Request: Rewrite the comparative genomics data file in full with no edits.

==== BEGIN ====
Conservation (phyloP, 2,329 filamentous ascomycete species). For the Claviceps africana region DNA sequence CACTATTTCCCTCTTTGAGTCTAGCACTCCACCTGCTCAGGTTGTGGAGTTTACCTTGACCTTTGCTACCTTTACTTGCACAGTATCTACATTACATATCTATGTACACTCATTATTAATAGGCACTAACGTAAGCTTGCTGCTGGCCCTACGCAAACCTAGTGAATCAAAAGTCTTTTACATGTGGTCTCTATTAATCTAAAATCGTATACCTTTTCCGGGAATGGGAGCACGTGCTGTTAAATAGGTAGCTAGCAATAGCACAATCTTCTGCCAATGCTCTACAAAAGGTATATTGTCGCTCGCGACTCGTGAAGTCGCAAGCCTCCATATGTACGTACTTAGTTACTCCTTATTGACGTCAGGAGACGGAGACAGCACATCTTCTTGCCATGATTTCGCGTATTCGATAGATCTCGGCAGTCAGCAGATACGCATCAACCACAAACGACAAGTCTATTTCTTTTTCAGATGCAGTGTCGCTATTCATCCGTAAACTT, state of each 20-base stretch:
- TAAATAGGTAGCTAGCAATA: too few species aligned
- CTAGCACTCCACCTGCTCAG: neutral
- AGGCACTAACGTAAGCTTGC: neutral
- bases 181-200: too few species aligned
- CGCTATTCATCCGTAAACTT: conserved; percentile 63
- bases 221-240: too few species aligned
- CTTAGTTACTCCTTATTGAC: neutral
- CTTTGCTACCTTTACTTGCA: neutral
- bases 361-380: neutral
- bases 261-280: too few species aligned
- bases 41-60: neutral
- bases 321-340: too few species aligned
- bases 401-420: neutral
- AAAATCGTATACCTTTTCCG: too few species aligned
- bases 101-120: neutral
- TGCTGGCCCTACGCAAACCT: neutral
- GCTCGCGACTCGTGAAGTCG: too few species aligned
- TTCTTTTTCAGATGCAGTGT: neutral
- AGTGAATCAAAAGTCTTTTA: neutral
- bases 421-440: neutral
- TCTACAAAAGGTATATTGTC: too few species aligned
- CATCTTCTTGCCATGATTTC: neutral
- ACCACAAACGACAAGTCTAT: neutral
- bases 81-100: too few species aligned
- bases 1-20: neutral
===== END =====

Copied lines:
Conservation (phyloP, 2,329 filamentous ascomycete species). For the Claviceps africana region DNA sequence CACTATTTCCCTCTTTGAGTCTAGCACTCCACCTGCTCAGGTTGTGGAGTTTACCTTGACCTTTGCTACCTTTACTTGCACAGTATCTACATTACATATCTATGTACACTCATTATTAATAGGCACTAACGTAAGCTTGCTGCTGGCCCTACGCAAACCTAGTGAATCAAAAGTCTTTTACATGTGGTCTCTATTAATCTAAAATCGTATACCTTTTCCGGGAATGGGAGCACGTGCTGTTAAATAGGTAGCTAGCAATAGCACAATCTTCTGCCAATGCTCTACAAAAGGTATATTGTCGCTCGCGACTCGTGAAGTCGCAAGCCTCCATATGTACGTACTTAGTTACTCCTTATTGACGTCAGGAGACGGAGACAGCACATCTTCTTGCCATGATTTCGCGTATTCGATAGATCTCGGCAGTCAGCAGATACGCATCAACCACAAACGACAAGTCTATTTCTTTTTCAGATGCAGTGTCGCTATTCATCCGTAAACTT, state of each 20-base stretch:
- TAAATAGGTAGCTAGCAATA: too few species aligned
- CTAGCACTCCACCTGCTCAG: neutral
- AGGCACTAACGTAAGCTTGC: neutral
- bases 181-200: too few species aligned
- CGCTATTCATCCGTAAACTT: conserved; percentile 63
- bases 221-240: too few species aligned
- CTTAGTTACTCCTTATTGAC: neutral
- CTTTGCTACCTTTACTTGCA: neutral
- bases 361-380: neutral
- bases 261-280: too few species aligned
- bases 41-60: neutral
- bases 321-340: too few species aligned
- bases 401-420: neutral
- AAAATCGTATACCTTTTCCG: too few species aligned
- bases 101-120: neutral
- TGCTGGCCCTACGCAAACCT: neutral
- GCTCGCGACTCGTGAAGTCG: too few species aligned
- TTCTTTTTCAGATGCAGTGT: neutral
- AGTGAATCAAAAGTCTTTTA: neutral
- bases 421-440: neutral
- TCTACAAAAGGTATATTGTC: too few species aligned
- CATCTTCTTGCCATGATTTC: neutral
- ACCACAAACGACAAGTCTAT: neutral
- bases 81-100: too few species aligned
- bases 1-20: neutral